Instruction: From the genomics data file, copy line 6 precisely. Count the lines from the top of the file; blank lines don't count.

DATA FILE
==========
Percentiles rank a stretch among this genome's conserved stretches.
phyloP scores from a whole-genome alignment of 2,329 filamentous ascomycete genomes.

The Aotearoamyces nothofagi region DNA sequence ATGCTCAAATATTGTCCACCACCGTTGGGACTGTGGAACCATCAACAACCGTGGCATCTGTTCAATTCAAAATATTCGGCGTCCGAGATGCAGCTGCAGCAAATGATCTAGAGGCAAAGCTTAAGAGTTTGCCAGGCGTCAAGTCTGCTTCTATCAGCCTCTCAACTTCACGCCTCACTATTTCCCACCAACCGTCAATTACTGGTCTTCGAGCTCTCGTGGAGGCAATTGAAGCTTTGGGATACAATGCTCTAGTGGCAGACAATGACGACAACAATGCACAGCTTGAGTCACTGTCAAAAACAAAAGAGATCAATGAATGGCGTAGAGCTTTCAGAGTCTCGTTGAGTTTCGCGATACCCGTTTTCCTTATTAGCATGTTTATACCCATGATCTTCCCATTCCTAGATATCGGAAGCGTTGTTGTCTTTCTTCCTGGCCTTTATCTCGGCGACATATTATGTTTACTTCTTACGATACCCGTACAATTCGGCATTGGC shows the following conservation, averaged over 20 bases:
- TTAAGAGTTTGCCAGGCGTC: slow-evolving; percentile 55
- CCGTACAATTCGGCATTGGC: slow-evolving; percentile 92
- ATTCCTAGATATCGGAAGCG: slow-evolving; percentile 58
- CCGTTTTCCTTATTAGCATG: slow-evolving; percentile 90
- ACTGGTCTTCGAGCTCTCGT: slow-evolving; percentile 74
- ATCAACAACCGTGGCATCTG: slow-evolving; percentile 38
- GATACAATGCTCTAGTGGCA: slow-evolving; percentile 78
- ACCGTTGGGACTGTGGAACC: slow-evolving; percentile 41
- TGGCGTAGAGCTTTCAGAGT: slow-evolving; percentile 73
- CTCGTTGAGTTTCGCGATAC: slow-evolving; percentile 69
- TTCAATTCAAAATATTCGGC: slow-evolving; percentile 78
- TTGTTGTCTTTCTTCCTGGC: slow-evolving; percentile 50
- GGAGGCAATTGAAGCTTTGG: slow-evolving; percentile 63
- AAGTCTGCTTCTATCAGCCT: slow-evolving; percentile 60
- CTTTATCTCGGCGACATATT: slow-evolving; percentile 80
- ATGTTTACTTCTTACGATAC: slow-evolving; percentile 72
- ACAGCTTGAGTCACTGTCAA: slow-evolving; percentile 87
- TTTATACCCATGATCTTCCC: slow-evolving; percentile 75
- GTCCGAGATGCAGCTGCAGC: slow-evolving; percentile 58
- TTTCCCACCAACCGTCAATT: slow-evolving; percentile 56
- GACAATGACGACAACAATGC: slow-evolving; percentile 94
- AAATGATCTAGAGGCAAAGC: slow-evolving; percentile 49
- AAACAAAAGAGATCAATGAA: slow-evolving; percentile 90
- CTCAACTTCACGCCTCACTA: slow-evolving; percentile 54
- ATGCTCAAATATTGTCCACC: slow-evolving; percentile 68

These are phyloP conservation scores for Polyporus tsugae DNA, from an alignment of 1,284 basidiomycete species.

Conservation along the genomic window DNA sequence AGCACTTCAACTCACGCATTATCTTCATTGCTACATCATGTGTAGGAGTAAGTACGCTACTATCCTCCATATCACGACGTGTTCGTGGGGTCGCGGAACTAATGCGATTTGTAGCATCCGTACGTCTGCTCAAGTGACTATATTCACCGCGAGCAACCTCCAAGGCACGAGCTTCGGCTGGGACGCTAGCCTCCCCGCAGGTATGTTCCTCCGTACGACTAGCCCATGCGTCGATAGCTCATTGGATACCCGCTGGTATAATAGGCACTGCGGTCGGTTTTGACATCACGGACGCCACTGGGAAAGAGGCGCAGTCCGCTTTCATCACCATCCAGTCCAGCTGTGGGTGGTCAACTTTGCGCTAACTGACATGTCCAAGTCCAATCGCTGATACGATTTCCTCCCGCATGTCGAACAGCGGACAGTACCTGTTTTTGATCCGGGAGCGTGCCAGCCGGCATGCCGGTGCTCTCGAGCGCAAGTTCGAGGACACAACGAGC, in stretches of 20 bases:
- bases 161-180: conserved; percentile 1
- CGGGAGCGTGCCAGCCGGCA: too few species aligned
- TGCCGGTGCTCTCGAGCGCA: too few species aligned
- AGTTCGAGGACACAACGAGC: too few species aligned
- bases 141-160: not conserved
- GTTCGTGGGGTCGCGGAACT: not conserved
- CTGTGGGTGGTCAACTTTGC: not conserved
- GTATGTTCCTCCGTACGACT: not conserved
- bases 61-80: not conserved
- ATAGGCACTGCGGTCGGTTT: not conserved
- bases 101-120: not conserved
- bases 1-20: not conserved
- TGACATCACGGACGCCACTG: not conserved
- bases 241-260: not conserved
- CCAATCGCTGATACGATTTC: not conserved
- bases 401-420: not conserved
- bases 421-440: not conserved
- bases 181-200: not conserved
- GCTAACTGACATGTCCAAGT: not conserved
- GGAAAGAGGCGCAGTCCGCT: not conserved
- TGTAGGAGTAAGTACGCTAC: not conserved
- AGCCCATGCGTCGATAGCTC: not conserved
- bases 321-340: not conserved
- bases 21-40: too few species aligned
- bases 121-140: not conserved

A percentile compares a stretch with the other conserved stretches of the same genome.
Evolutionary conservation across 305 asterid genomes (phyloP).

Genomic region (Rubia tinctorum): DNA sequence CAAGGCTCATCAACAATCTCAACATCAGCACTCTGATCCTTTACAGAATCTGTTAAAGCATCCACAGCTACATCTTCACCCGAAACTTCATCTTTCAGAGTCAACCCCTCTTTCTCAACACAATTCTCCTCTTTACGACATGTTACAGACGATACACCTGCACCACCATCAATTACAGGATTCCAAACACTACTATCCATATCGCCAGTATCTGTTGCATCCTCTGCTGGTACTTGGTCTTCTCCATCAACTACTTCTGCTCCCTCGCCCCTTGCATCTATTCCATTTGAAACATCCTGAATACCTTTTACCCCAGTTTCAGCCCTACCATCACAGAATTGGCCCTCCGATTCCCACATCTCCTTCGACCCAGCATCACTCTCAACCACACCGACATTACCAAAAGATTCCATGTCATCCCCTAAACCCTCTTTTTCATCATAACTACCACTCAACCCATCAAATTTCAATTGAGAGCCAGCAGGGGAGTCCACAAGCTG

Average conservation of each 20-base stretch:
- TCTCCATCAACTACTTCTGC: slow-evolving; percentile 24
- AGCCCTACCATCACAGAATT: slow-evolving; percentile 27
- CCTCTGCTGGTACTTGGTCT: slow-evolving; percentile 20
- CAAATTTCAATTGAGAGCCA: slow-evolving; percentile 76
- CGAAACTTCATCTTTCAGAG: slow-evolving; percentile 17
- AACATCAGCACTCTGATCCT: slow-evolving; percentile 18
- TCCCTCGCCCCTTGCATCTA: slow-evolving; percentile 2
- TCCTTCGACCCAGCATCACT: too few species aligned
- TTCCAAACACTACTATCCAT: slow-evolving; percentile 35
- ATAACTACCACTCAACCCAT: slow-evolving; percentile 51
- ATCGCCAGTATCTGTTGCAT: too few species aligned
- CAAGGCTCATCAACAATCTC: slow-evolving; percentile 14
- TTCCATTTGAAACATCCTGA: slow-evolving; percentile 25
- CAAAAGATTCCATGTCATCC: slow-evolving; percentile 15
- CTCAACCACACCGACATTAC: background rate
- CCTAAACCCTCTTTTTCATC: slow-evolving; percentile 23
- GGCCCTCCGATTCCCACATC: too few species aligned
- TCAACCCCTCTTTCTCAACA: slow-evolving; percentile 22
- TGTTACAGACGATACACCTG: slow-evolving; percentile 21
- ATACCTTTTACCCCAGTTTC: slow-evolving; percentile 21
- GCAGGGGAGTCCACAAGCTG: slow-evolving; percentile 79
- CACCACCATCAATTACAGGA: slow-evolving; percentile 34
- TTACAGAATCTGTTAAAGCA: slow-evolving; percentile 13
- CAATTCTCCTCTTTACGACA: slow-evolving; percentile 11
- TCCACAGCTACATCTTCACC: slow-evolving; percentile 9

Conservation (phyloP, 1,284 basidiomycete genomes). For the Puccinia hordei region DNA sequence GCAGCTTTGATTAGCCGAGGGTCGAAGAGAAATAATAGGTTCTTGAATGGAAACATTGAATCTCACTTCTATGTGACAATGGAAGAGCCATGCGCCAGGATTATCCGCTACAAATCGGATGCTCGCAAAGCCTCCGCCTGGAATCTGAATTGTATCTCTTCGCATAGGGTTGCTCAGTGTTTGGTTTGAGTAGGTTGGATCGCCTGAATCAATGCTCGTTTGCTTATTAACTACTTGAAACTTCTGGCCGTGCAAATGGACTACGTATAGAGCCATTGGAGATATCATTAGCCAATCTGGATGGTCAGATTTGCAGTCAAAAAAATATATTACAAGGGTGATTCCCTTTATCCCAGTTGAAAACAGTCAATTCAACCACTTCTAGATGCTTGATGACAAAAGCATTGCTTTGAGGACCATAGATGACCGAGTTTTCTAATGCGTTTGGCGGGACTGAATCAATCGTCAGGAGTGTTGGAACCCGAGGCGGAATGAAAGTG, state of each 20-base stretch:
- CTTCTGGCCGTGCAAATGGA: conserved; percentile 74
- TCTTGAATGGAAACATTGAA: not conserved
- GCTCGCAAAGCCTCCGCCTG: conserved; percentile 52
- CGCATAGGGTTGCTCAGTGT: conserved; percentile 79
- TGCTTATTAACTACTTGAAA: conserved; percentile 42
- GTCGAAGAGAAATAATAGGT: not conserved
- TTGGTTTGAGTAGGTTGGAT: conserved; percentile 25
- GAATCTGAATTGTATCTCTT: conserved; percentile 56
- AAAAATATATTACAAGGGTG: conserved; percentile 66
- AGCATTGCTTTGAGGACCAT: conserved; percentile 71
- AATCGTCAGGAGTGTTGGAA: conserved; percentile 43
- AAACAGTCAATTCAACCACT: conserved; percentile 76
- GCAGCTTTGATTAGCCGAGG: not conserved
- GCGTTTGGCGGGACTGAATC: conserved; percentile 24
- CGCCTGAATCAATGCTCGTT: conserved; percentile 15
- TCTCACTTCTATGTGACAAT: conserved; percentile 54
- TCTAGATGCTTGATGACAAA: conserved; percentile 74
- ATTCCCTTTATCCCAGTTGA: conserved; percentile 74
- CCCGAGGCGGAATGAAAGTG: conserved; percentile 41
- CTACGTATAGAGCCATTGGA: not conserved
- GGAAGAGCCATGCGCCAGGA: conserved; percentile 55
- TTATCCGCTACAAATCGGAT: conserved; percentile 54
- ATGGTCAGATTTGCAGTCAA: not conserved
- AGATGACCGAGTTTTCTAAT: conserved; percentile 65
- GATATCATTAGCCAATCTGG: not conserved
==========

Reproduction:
- ATTCCTAGATATCGGAAGCG: slow-evolving; percentile 58